Diseases / Research

Multiple Myeloma

Multiple Myeloma cells

Multiple myeloma (blue cells) within bone marrow.

Photo by Fred Hutch

Fred Hutch is at the forefront of developing treatments for multiple myeloma, a cancer that strikes plasma cells inside bone marrow.  Hutch researchers pioneered the mini-transplant reducing the amount of radiation to a minimal dose.  Mini-transplant is ideal for older patients or those who might not be able to withstand conventional transplants.

Our researchers are also working to reduce the occurance of relapse by "maintenance therapy" after the transplant using biological modifiers, immune stimulators and chemotherapy.

Our Key Research

Fast Facts

  • Multiple myeloma is a relatively uncommon cancer that occurs when the body creates too many abnormal plasma cells, also known as myelomas. Plasma cells, a type of white blood cell that lives in bone marrow, help the immune system fight disease by making antibodies that counteract infections.

  • Multiple myeloma primarily strikes elderly patients, with more than two-thirds of diagnoses belonging to people older than 65. The disease is also more common in African Americans.

  • Bone pain, anemia, fatigue and more frequent infections are traits of multiple myeloma.

  • Once deadly, multiple myeloma has become more manageable through innovative new therapies.

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Treatment & Prognosis

Hematopoietic Transplantation – Hematopoietic transplantation, or transplantation with blood stem cells that can replace a patients’ oxygen-carrying and infection-fighting blood cells, has become an option for many people diagnosed with various blood disorders. Today, thousands of patients with blood cancers around the world are cured every year thanks to modern forms of transplantation. Patients with multiple myeloma are most often transplanted with their own blood stem cells in a procedure known as autologous transplantation. Blood stem cell transplantation, most often using stem cells from a donor, is also used for dozens of other diseases, with many more in the research pipeline. Learn more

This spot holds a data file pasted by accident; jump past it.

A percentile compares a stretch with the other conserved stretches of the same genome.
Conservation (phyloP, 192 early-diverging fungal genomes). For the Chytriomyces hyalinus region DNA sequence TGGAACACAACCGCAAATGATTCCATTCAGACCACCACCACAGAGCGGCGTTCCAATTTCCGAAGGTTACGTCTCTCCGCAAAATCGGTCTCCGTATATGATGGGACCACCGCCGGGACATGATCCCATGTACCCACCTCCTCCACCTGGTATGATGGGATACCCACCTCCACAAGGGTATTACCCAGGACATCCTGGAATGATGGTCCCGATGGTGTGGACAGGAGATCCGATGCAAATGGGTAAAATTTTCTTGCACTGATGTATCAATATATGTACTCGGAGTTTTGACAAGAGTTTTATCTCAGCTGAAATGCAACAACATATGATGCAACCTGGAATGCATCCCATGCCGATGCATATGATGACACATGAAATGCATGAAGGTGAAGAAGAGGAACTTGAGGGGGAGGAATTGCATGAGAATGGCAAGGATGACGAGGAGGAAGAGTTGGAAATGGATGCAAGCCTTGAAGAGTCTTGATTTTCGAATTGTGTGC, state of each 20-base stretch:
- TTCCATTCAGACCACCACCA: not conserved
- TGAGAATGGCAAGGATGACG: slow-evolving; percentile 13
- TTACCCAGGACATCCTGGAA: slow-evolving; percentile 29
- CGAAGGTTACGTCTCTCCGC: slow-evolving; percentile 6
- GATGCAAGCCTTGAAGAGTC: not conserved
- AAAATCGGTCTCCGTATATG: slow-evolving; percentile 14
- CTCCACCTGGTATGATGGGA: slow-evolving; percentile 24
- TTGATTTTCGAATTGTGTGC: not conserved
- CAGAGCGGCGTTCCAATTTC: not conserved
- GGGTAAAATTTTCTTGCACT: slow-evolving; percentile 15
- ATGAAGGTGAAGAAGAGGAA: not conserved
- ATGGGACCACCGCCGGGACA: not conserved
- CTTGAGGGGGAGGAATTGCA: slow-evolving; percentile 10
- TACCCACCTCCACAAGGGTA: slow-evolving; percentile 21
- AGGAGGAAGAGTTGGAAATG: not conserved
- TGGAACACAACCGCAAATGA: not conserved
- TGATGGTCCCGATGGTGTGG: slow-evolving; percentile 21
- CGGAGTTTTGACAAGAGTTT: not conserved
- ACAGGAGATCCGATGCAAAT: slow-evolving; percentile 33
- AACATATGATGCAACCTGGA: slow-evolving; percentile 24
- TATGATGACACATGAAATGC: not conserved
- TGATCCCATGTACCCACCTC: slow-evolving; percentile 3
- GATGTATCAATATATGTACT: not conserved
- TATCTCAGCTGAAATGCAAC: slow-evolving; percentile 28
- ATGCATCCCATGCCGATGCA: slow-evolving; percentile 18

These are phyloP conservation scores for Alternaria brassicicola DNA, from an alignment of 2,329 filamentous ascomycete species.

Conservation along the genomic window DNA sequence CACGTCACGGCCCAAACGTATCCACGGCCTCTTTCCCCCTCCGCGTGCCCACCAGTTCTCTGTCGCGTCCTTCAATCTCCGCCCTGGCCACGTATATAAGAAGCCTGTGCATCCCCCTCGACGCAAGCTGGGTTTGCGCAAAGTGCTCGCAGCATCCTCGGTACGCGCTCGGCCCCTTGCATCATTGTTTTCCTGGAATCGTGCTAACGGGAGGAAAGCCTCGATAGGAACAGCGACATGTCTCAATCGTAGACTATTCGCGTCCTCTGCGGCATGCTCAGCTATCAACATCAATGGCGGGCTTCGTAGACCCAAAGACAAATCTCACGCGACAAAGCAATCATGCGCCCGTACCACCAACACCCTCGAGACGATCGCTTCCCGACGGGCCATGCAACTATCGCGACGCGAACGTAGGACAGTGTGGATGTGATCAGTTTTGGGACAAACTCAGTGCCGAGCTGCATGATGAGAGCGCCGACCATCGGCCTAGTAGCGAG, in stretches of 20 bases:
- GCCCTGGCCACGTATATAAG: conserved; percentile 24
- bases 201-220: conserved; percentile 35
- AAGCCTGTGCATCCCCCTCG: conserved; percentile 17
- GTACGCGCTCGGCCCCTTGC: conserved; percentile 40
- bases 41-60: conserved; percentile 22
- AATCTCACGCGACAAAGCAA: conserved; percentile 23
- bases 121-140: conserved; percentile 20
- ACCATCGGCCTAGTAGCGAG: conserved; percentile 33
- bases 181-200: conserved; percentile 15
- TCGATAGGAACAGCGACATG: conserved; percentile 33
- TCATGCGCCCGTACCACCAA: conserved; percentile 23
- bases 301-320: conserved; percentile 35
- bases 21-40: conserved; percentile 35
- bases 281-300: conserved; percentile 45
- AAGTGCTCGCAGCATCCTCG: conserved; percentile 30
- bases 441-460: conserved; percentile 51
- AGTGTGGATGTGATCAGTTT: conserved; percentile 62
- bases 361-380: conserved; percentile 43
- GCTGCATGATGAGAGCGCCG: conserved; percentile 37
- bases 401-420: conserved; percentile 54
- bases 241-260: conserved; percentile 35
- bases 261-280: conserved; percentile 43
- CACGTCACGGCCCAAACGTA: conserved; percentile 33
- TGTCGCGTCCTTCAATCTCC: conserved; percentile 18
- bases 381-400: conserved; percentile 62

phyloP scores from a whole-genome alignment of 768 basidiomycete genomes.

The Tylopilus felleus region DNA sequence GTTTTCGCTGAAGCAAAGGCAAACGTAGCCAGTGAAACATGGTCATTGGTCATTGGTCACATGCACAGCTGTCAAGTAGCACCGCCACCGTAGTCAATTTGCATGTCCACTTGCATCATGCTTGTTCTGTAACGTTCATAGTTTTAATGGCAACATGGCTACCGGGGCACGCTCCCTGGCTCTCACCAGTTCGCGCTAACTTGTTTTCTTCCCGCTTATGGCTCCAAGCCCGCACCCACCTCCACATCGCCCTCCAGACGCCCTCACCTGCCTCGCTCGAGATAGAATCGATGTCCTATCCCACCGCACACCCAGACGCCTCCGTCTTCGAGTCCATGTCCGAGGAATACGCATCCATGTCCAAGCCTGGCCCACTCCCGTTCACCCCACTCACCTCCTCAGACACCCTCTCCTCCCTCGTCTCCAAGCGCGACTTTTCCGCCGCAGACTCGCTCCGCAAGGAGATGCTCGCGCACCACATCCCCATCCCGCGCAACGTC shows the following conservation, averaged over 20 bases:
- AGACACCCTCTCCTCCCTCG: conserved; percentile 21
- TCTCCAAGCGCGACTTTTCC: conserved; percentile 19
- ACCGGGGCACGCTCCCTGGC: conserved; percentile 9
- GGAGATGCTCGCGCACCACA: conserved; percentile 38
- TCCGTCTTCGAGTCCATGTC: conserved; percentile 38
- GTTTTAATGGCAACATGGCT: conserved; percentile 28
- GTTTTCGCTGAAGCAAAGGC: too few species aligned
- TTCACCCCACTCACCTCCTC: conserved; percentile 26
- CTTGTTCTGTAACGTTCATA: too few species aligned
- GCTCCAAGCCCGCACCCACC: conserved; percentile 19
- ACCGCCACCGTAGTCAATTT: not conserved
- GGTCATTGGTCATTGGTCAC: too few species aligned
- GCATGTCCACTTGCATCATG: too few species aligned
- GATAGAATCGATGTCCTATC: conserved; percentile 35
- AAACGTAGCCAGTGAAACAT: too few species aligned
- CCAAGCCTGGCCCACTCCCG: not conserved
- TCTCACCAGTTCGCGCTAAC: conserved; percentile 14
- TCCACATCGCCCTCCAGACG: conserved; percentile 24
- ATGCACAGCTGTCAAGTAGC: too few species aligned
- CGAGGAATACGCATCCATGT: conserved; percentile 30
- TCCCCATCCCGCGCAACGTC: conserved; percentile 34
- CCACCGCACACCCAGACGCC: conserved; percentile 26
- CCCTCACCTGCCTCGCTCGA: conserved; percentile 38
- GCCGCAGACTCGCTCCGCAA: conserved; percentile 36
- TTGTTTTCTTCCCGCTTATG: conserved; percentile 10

Cord Blood Transplantation – Thousands of patients cannot find a genetically matched adult donor. Umbilical cord blood offers a source of donor cells that do not need to be as stringently matched as adult cells, expanding the number of potential recipients for each unit. Research led by Dr. Colleen Delaney resulted in the development of a technique that significantly expands the number of stem cells in each cord blood donation and making cells available for use as a bridge therapy of infection-fighting cells to improve patients’ transplant survival and reduce infection risk during chemotherapy. Cord blood offers many other benefits and can be easily collected and stored. It also carries a lower risk of viral transmission or a serious complication known as graft-versus-host disease. Importantly, outcomes for patients undergoing a cord blood transplant have improved dramatically over the last decade. Learn more >

Making transplants less toxic – Dr. Rainer Storb and colleagues pioneered the development of a radically different approach to bone marrow transplantation that does not wipe out bone marrow and involves minimal doses of radiation. This non-myeloablative stem cell transplant, or "mini" transplant, is ideal for older patients or those who might not be able to withstand conventional transplants. The procedure does not cause patients to lose their hair or experience severe nausea or other side effects, and can typically be performed without a hospital stay. Learn more >